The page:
- Why was the printing press so important for Christian missionaries in India?
- What role did print play in defining ‘Hinduism’ and ‘Christianity’?
- How and why did Rammohun Roy make use of the printing press?
- What was the effect of republishing Rammohun Roy’s works in Britain?
* Zastoupil, Lynn, ‘Defining Christians, Making Britons: Rammohun Roy and the Unitarians’, Victorian Studies, 44 (2002)
* Üçerler, M. Antoni J, ‘Missionary Printing’, in Suarez, Michael and H. R. Woudhuysen (eds), The Book: A Global History (Oxford, 2013)
Carpenter, Lant, A Review of the Labours, Opinions, and Character of Rajah Rammohun Roy (London, 1833)
Collet, Sophia Dobson (ed.), The Life and Letters of Rajah Rammohun Roy (Calcutta, 1914)
Roy, Rammohun, Translation of the Íshopanishad, One of the Chapters of the Yajur Véda (Calcutta, 1816
Bayly, Christopher, ‘Rammohan Roy and the Advent of Constitutional Liberalism in India, 1800–30’, Modern Intellectual History, 4 (2007)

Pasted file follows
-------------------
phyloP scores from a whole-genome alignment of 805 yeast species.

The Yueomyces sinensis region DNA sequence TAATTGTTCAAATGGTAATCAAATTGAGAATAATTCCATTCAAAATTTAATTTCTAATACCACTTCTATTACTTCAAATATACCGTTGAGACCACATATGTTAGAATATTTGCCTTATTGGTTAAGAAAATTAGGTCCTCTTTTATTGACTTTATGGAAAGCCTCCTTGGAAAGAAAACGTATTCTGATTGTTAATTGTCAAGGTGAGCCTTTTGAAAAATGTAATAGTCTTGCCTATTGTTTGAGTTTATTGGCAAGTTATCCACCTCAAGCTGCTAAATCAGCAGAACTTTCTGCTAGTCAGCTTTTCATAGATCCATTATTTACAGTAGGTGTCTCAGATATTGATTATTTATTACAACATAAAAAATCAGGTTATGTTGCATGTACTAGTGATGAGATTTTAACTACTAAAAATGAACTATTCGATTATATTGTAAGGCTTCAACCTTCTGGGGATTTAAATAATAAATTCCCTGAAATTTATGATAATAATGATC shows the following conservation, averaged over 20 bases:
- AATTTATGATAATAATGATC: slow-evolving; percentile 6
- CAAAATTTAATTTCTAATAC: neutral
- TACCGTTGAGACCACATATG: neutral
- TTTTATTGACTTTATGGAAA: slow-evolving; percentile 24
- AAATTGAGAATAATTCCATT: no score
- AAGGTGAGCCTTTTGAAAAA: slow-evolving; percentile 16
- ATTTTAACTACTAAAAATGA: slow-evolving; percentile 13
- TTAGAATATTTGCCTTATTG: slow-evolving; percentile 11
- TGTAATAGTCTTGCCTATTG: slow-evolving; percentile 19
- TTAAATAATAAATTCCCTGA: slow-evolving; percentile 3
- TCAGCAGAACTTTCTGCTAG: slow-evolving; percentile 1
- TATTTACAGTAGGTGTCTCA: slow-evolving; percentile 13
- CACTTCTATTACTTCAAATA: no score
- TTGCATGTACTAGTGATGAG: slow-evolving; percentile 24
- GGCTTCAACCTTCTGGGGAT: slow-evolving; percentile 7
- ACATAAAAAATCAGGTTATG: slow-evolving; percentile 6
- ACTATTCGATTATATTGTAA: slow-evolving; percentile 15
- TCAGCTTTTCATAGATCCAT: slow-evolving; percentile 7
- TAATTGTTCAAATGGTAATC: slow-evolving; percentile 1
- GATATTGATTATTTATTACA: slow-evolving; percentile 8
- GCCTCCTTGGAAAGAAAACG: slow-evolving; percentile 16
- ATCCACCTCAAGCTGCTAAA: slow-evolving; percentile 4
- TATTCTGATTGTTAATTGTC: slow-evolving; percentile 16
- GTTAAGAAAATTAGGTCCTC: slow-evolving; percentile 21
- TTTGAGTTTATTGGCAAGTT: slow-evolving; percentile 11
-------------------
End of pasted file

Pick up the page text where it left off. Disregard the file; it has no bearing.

Carson, Penelope, ‘An Imperial Dilemma: The Propagation of Christianity in Early Colonial India’, The Journal of Imperial and Commonwealth History, 18 (1990)
Carson, Penelope, The East India Company and Religion, 1698-1858 (Woodbridge, 2012)
Killingley, Dermot, Rammohun Roy in Hindu and Christian Tradition (Newcastle upon Tyne, 1993)
Lorenzen, David, ‘Who Invented Hinduism?’, Comparative Studies in Society and History, 41 (1999)
Oddie, Geoffrey, Imagined Hinduism: British Protestant Missionary Constructions of Hinduism, 1793-1900 (New Delhi, 2006)
Sengupta, Parna, Pedagogy for Religion: Missionary Education and the Fashioning of Hindus and Muslims in Bengal (Berkley, CA, 2011)
Sugirtharajah, R.S., ‘The Bible in Asia’, in Marsden, Richard, James Carleton Paget, John Riches, and E. Ann Matter (eds.) The New Cambridge History of the Bible: From 1750 to the Present (Cambridge, 2015), vol. 4
White, Daniel, From Little London to Little Bengal: Religion, Print, and Modernity in Early British India, 1793-1835 (Baltimore, MA, 2013)
Zastoupil, Lynn, Rammohun Roy and the Making of Victorian Britain (Basingstoke, 2010).
Chain lines indicating laid paper from Halhed, A Code of Gentoo Laws (London, 1776)
Watermark on laid paper from Halhed, A Code of Gentoo Laws (London, 1776)
Comparison of paper made from linen rags (top) and wood pulp (bottom). Top is eighteenth-century book (Halhed, A Code of Gentoo Laws, 1776), bottom is twentieth-century book (Darwin, On the Origin of Species, 1901 edition)